At the end of November, then-Virginia governor Mark Warner said,”This Democrat doesn’t think we need to re-fight how we got into (the Iraq war). I think we need to focus more on how to finish it… To set an arbitrary deadline or specific date is not appropriate.” Warner has also stated, “regardless of whether we like how we got there, we need to finish the task.”A speechwriter for former Virginia governor Doug Wilder concluded, “There’s not a dime’s worth of difference between the Bush and Warner positions on Iraq nor an ounce of criticism of the war in this speech.”
Warner criticized John Kerry
for never breaking “with anything in Democratic orthodoxy” and declared, “Democrats aren’t the majority party in this country.”He credited President Reagan for “truly [making] Americans feel proud again in the early ’80s.” When asked for his role model, he named
Republican president Theodore Roosevelt. He has supported the death penalty (eleven times, with one high-profile granting of clemency) and signed every piece of NRA-backed gun legislation that crossed his desk. He supports welfare reform, a ban on partial-birth abortion (with exceptions for “the health of the mother”) and parental notification on abortion, and he opposes same-sex marriage. He signed a fetal-homicide bill, designating the murder of a pregnant woman as two separate killings. He has attacked
Washington Democrats for “defending the same government programs, thinking they are going to get us new results” and has said
, “simply putting up new tariff structures or ones that restrict trade–I believe does not play to the long-term interests of the United States.”
These are some bold stands for a man who wants the Democratic nomination. It’s particularly surprising coming from a man who will run against Hillary Clinton, Russ Feingold, and perhaps Al Gore for votes in the Democratic primary, where the early contests are dominated by proudly liberal and relentlessly antiwar grassroots.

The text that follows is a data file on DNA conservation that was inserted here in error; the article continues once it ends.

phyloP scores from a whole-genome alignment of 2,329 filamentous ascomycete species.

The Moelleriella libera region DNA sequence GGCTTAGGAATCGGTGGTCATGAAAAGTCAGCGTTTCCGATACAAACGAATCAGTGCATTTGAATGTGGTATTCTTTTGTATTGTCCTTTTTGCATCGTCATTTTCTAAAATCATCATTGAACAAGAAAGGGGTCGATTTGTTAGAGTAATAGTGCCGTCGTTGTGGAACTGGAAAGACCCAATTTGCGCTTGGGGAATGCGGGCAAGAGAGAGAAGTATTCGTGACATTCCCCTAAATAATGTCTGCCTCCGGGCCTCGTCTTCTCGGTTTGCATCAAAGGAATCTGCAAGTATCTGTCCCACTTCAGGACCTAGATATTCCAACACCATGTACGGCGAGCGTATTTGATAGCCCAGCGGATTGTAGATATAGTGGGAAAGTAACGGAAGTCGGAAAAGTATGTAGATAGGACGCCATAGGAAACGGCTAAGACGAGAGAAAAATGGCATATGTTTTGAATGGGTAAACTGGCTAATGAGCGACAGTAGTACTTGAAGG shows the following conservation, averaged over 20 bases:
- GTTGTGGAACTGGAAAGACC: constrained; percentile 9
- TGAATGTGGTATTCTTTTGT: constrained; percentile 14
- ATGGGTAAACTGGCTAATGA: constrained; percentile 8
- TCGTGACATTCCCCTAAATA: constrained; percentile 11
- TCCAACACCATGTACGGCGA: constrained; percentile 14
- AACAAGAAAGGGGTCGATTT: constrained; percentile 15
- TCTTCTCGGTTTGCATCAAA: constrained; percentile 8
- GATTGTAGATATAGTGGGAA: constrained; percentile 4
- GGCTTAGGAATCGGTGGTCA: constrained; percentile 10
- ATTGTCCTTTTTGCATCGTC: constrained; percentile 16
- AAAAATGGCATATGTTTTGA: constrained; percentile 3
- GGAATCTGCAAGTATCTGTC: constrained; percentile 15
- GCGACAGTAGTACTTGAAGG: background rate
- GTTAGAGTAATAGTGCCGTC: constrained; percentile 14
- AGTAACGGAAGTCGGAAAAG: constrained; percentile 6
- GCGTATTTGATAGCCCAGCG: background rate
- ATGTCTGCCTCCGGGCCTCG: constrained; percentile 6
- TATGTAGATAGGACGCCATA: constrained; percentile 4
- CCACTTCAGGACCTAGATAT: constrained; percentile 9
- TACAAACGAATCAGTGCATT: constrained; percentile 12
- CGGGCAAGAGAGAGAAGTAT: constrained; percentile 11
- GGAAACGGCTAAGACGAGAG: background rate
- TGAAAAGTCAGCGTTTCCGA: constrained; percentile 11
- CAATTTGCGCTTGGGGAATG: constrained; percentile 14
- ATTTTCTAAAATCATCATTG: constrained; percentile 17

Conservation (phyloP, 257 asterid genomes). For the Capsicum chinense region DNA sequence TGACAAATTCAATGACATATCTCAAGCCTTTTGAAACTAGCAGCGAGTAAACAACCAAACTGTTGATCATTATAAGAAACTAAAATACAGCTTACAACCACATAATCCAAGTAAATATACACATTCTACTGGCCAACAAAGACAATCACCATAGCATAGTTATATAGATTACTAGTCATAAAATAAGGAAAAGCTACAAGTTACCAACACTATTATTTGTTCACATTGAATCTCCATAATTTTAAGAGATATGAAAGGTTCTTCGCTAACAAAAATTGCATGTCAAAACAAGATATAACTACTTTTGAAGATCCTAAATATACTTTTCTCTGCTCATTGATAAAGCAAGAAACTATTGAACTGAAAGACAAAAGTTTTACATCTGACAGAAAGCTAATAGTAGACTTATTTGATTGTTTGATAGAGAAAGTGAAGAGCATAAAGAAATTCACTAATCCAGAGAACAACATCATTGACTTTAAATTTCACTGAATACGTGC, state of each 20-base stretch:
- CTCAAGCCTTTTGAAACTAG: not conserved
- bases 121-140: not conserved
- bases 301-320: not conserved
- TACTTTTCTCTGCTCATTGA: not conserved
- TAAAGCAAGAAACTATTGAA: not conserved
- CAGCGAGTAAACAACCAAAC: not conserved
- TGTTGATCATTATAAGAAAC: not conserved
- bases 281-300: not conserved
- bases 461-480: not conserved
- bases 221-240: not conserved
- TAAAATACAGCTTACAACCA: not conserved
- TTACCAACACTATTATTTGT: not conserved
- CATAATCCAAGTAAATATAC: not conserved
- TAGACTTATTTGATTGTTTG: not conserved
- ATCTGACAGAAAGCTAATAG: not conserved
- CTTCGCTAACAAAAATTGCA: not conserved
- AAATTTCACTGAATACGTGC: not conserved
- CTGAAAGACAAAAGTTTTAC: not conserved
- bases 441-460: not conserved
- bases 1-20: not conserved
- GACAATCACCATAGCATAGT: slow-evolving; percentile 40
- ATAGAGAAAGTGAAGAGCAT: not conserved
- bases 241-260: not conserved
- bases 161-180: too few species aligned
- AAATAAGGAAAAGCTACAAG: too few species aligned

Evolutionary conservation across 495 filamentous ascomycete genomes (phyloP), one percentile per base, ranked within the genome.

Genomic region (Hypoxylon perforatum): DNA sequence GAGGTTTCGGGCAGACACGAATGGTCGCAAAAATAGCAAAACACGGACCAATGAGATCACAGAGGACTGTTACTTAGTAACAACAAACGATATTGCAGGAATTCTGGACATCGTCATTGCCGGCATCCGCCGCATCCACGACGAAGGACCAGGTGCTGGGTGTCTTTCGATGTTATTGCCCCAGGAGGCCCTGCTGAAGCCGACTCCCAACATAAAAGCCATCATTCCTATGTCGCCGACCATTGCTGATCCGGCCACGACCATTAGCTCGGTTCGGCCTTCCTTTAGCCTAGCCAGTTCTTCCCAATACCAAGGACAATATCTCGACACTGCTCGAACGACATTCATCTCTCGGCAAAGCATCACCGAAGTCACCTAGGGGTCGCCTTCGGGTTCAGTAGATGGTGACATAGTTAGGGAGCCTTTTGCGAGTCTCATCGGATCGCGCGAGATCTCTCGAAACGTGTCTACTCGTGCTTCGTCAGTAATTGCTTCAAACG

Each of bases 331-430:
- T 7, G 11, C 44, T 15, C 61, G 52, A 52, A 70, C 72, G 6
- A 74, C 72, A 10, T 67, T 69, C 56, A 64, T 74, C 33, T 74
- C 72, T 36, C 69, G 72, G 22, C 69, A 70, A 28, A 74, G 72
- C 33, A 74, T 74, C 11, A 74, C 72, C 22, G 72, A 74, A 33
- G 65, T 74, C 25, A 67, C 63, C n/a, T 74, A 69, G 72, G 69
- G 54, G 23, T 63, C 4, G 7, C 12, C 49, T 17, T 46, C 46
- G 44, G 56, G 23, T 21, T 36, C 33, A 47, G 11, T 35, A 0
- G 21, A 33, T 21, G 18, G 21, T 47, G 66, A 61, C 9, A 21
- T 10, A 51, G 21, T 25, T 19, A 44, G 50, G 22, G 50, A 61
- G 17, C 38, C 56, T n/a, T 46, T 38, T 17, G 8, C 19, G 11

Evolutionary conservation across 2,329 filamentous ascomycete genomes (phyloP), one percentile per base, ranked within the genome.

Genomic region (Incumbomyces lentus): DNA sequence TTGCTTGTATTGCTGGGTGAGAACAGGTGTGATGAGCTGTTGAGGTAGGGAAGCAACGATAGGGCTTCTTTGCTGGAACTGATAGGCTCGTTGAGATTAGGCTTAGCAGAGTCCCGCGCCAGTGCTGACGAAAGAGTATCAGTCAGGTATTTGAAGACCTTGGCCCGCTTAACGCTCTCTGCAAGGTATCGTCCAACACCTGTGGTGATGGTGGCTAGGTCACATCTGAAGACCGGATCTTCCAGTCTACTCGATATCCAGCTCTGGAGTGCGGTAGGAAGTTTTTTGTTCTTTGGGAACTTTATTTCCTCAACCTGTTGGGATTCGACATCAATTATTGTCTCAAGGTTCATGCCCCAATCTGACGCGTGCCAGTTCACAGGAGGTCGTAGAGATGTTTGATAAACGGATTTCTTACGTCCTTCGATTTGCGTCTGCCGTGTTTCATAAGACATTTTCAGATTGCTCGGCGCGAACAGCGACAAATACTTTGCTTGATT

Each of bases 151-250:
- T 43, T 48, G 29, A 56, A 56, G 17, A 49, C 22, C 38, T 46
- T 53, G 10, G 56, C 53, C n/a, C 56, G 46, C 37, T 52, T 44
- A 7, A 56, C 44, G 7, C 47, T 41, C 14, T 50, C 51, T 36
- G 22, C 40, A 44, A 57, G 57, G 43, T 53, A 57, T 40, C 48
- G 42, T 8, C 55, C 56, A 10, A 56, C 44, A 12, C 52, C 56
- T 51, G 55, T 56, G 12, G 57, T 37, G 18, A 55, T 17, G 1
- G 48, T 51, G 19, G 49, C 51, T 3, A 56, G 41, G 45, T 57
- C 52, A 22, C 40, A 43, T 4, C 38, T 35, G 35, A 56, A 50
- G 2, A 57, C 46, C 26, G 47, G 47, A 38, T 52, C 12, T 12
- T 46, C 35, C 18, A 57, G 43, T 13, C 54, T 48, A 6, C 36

One might think that to the Democratic “net-roots,” Warner’s positions and comments are one step removed from those of the intolerable apostate Joe Lieberman. But Warner has actually been winning praise from liberal blogs. Why all the enthusiasm for the outgoing Virginia governor?
For starters, it probably helps that back in August, Warner’s PAC hired MyDD creator Jerome Armstrong to be its Internet director.
This isn’t the first time Armstrong has consulted on a campaign; he and his then-partner in a consulting firm, Kos founder Markos Moulitsas Zuniga, both worked for the Dean campaign in 2003. Reaching out to one of the architects of the Dean campaign’s web-based insurgency has made a good impression on the fired-up blogging activists of the left.
While Moulitsas Zuniga called Warner’s Iraq position “untenable and increasingly obsolete,” he has also emphasized that he likes Warner. He said in Newsweek recently:
The person to watch on the Democratic side for president is not Hillary Clinton, but [former Virginia governor] Mark Warner. He showed that not only could he win in Virginia, a Red State, but he had the coattails to help his successor win. He is one of the most popular governors in Virginia history–he has a 70 or 80 percent approval rating.
Some recent Warner-related Kos headlines:
2008: The Warner train gathers steam (Kos writes, “Warner is the one to watch”)
Clift: Warner over Clinton? (w/poll)
2008 poll for VA: Warner 49%, Allen 44%
Why Mark Warner is our best candidate for 2008 (w/poll)
(Some of these entries are written by site founder Moulitsas Zuniga, others are not.)
MyDD has been pretty good in making clear its Warner ties–Armstrong’s up-front disclosure can be found here,and he hasn’t blogged about Warner himself (except when describing fundraisers he has attended, and the like). The site doesn’t seem to be chock full of cheerleading for Warner, but there have been a few headlines and comments, recently:
Warner PAC Kickoff raises $2.5 M
House Democrats Hitch Wagon to Warner, it’s paying off for Democrats
Will Virginia Become A Swing State in 2008?
There are two conclusions to be drawn from this. One is that Mark Warner shouldn’t be caricaturized as the “conservative,” “centrist,” or “moderate” candidate in the race when he’s willing to associate himself with the fervent antiwar left for his support. Secondly, some (including myself) have predicted that the Deaniacs of 2004 would be a ready-made engine for a liberal challenger to Hillary Clinton in 2008–Feingold, Gore, or perhaps some other Democrat seeking to represent “the Democratic wing of the Democratic Party.” That assessment ought to be reconsidered; at least some of them appear to be demonstrating they’ll back any Democrat who looks like he can win some red states.
– Jim Geraghty writes TKS for NRO from Turkey. He’s the author of an upcoming book on terrorism and voters.